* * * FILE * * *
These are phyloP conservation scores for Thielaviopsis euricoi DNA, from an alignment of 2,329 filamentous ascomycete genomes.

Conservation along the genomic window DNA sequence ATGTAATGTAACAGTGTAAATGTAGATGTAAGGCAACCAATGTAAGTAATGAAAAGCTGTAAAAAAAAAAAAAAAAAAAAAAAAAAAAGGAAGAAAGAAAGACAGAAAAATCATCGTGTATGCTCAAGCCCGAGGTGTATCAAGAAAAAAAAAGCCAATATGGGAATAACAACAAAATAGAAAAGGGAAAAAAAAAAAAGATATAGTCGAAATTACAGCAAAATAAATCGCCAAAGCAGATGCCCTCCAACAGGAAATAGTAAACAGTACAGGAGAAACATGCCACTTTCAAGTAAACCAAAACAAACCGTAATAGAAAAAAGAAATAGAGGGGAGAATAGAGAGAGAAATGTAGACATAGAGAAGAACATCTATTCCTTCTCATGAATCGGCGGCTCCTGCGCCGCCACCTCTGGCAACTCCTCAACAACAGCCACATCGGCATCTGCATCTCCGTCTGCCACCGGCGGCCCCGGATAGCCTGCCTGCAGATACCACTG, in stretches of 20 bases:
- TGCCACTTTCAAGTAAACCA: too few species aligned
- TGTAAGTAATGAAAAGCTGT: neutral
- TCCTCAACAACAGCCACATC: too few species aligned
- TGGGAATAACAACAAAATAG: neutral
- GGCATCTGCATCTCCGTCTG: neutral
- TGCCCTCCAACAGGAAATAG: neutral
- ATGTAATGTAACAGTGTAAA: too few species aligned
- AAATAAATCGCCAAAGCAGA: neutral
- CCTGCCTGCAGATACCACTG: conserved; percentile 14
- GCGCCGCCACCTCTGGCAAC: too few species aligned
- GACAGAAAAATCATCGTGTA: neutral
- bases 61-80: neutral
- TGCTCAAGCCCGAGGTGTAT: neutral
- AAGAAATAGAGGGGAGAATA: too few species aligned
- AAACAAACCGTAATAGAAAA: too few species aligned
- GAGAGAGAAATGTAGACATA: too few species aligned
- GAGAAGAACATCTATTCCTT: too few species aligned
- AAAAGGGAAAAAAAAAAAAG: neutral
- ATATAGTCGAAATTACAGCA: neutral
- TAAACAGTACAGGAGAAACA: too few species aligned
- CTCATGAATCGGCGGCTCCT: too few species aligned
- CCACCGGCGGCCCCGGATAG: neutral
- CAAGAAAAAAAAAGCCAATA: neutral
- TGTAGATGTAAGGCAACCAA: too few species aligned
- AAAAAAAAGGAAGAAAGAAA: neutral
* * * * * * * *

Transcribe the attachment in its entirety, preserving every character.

These are phyloP conservation scores for Thielaviopsis euricoi DNA, from an alignment of 2,329 filamentous ascomycete genomes.

Conservation along the genomic window DNA sequence ATGTAATGTAACAGTGTAAATGTAGATGTAAGGCAACCAATGTAAGTAATGAAAAGCTGTAAAAAAAAAAAAAAAAAAAAAAAAAAAAGGAAGAAAGAAAGACAGAAAAATCATCGTGTATGCTCAAGCCCGAGGTGTATCAAGAAAAAAAAAGCCAATATGGGAATAACAACAAAATAGAAAAGGGAAAAAAAAAAAAGATATAGTCGAAATTACAGCAAAATAAATCGCCAAAGCAGATGCCCTCCAACAGGAAATAGTAAACAGTACAGGAGAAACATGCCACTTTCAAGTAAACCAAAACAAACCGTAATAGAAAAAAGAAATAGAGGGGAGAATAGAGAGAGAAATGTAGACATAGAGAAGAACATCTATTCCTTCTCATGAATCGGCGGCTCCTGCGCCGCCACCTCTGGCAACTCCTCAACAACAGCCACATCGGCATCTGCATCTCCGTCTGCCACCGGCGGCCCCGGATAGCCTGCCTGCAGATACCACTG, in stretches of 20 bases:
- TGCCACTTTCAAGTAAACCA: too few species aligned
- TGTAAGTAATGAAAAGCTGT: neutral
- TCCTCAACAACAGCCACATC: too few species aligned
- TGGGAATAACAACAAAATAG: neutral
- GGCATCTGCATCTCCGTCTG: neutral
- TGCCCTCCAACAGGAAATAG: neutral
- ATGTAATGTAACAGTGTAAA: too few species aligned
- AAATAAATCGCCAAAGCAGA: neutral
- CCTGCCTGCAGATACCACTG: conserved; percentile 14
- GCGCCGCCACCTCTGGCAAC: too few species aligned
- GACAGAAAAATCATCGTGTA: neutral
- bases 61-80: neutral
- TGCTCAAGCCCGAGGTGTAT: neutral
- AAGAAATAGAGGGGAGAATA: too few species aligned
- AAACAAACCGTAATAGAAAA: too few species aligned
- GAGAGAGAAATGTAGACATA: too few species aligned
- GAGAAGAACATCTATTCCTT: too few species aligned
- AAAAGGGAAAAAAAAAAAAG: neutral
- ATATAGTCGAAATTACAGCA: neutral
- TAAACAGTACAGGAGAAACA: too few species aligned
- CTCATGAATCGGCGGCTCCT: too few species aligned
- CCACCGGCGGCCCCGGATAG: neutral
- CAAGAAAAAAAAAGCCAATA: neutral
- TGTAGATGTAAGGCAACCAA: too few species aligned
- AAAAAAAAGGAAGAAAGAAA: neutral